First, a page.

Vanterpool’s comments were made at the dedication of the 6-storney building ‘The Cutlass Tower’ yesterday. The building is owned by Patsy Lake.
In making the keynote address, Vanterpool spoke about changes taking place in Road Town as it continues to be developed and the size of buildings that will be expected.
He spoke of visiting Bermuda along with BVI architect Romney Penn about 10 years ago where they observed the make up of buildings in Hamilton. His mission on his return was to get the people of the BVI to understand and agree that the city of Road Town would grow and emerge and be built and therefore certain rules and regulations that were in place had to change. One of those rules was the maximum height for buildings in Road Town which was only 3 floors at the time.
Vanterpool who was also the Fourth District representative at the time, said discussions on this issue were held with the then Chief Minister Ralph O’Neal whom he said was very welcoming and entertaining to the idea and tried to understand it.
“Naturally when you forge through with changes, there is always opposition and that is healthy,” Vanterpool said.
He however said that the real test came when Romney Penn decided to put up a building which is more than 3 floors and he was stopped on various occasions by Town and Country Planning. Vanterpool spoke about the many meetings he held with the Chief Minister and cabinet to get the final decision to have the building constructed.
While they did not want to see the city of Road Town look like New York, Vanterpool and his colleagues just wanted to at least allow the understanding that it is commercially viable and is very possible to build taller buildings and yet maintain a green and beautiful city of Road Town.
According to the Communications and Works Minister, it’s not the government that creates this type of development. It is entrepreneurs and private citizens who believe in what they do, believe in what the future may hold and therefore take the risk and the chances to make the investments that are made in the city of Road Town, knowing fully well that 50 years ago, the Virgin islands was one way, today its another way and tomorrow regardless of how we think, change will come.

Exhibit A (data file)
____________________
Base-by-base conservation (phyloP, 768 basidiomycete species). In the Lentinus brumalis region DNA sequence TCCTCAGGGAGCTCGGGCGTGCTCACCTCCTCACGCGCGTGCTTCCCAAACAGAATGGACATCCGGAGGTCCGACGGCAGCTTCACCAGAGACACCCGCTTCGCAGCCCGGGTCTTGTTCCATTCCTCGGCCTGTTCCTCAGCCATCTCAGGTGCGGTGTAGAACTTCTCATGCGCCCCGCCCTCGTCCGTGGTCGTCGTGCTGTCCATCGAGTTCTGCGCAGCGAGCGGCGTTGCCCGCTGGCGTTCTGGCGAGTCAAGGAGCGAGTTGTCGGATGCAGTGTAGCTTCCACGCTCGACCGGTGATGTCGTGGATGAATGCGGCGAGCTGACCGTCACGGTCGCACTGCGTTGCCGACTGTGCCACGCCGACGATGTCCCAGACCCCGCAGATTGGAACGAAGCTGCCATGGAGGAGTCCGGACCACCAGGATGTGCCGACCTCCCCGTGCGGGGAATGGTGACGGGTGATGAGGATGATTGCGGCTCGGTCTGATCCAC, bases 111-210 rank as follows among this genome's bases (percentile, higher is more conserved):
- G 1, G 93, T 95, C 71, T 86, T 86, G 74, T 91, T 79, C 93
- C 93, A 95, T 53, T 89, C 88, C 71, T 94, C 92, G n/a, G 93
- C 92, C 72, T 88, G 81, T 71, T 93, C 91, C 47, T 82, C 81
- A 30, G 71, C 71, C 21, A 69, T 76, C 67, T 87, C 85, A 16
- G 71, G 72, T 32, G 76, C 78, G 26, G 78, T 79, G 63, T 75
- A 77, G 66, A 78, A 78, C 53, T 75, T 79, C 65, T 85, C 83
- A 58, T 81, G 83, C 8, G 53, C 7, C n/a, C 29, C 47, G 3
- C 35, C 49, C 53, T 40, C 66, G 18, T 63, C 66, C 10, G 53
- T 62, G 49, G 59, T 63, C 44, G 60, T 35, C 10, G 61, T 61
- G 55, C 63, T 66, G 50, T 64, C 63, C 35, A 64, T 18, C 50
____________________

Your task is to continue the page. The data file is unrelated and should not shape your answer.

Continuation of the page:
The Fourth District representative mentioned that change should not come without proper planning and that we should be thinking of what we do, what we want to see happen and it should not be automatic.
According to Vanterpool, from the time he was representative for the Road Town district in 1999 and when he came back into politics after the break he has been saying that, “no matter what we do or what we develop, we should develop it with BV Islanders in mind and we should develop it clearly to ensure that the city of Road Town is a pedestrian friendly city.”
He said when one is driving through RoadTown, they must understand that drivers, cars are guests of the city but pedestrians own the city, so cars need to prepare to drive slow to allow pedestrians to traverse through the city easily and comfortably; we must not expect to traverse through the city at a fast pace whether its morning, noon or night.